Released:
11-Apr-2019 2:05 PM EDT
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Article ID: 711057

A Dust-Up: Microbes Interact with Harmful Chemicals in Dust

Ohio State University

The dust that settles throughout our homes and offices almost always contains bits of chemicals that can cause problems for the human endocrine system, scientists say. But a new study indicates that the microbes we track into buildings can help break those chemicals down.

Released:
10-Apr-2019 9:05 AM EDT
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Article ID: 710733

Patent-Pending Probiotic Could Disrupt Crohn’s Disease Biofilms

Case Western Reserve University

Probiotics typically aim to rebalance bacteria populations in the gut, but new research suggests they may also help break apart stubborn biofilms. Biofilms are living microbial communities—they provide a haven for microbes and are often resistant to antibiotics. A new study describes a specific probiotic mix that could help patients with gastrointestinal diseases avoid harmful biofilms that can worsen their symptoms.

Released:
3-Apr-2019 4:25 PM EDT
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  • Embargo expired:
    2-Apr-2019 8:00 AM EDT

Article ID: 710212

Probiotics Linked to Poorer Response to Cancer Immunotherapy in Skin Cancer Patients

Parker Institute for Cancer Immunotherapy

Taking over-the-counter probiotic supplements was associated with a 70 percent lower chance of response to cancer immunotherapy treatment with anti-PD-1 checkpoint inhibitors in melanoma patients, according to a preliminary study from the Parker Institute for Cancer Immunotherapy (PICI) and The University of Texas MD Anderson Cancer Center. The results are being presented April 2 at the American Association for Cancer Research (AACR) 2019 Annual Meeting in Atlanta.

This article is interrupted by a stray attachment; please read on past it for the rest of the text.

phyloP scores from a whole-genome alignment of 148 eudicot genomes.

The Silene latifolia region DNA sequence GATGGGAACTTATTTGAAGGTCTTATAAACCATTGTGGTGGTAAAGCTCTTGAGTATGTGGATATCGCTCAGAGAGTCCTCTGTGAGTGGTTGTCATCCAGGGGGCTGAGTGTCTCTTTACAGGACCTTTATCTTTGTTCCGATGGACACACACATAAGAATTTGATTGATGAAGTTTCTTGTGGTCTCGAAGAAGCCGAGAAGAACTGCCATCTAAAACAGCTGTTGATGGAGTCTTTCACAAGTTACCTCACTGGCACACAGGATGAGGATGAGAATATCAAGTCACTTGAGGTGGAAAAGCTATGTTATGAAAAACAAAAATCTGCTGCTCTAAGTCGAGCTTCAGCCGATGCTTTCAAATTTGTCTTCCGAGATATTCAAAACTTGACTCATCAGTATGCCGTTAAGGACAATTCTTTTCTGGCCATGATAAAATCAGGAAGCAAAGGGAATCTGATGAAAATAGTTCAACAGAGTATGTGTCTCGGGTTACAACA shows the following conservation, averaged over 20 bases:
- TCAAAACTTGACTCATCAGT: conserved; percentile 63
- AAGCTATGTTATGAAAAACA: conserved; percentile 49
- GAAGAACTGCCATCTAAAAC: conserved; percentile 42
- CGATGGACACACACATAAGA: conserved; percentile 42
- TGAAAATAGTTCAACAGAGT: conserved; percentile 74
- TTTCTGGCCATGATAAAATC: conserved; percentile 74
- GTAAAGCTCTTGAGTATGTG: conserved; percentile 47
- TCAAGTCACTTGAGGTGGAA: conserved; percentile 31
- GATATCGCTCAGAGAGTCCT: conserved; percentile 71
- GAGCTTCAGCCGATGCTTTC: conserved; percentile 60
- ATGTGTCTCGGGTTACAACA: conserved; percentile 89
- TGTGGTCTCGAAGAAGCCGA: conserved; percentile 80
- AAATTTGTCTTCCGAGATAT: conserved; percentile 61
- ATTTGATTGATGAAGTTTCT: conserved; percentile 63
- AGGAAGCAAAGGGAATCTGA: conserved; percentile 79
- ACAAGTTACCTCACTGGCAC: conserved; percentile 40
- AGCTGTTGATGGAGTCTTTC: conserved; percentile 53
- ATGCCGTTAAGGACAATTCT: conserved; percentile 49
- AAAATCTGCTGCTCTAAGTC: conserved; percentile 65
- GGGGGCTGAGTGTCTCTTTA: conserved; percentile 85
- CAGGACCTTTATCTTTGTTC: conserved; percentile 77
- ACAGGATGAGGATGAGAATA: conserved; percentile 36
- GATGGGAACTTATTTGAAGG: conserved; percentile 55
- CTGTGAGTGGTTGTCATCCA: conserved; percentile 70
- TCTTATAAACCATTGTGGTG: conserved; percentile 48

Released:
26-Mar-2019 12:00 PM EDT
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  • Embargo expired:
    29-Mar-2019 6:00 AM EDT

Article ID: 710264

Movement Toward a Poop Test for Liver Cirrhosis

University of California San Diego Health

In a study of people with nonalcoholic fatty liver disease and their twins and other close relatives, UC San Diego researchers were able to diagnose liver cirrhosis simply by analyzing a person’s stool microbes.

Released:
26-Mar-2019 4:20 PM EDT
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Article ID: 710375

Same Microbe, Different Effect

Weizmann Institute of Science

The Weizmann Institute's Prof. Eran Segal and colleagues developed an algorithm that is helping sort through variations in gut microbes. The group found that the same microbes occur across diverse populations, yet can behave in different ways. Even tiny variations in a particular microbe affects the microbiome, including leading to differences in weight.

Released:
28-Mar-2019 11:05 AM EDT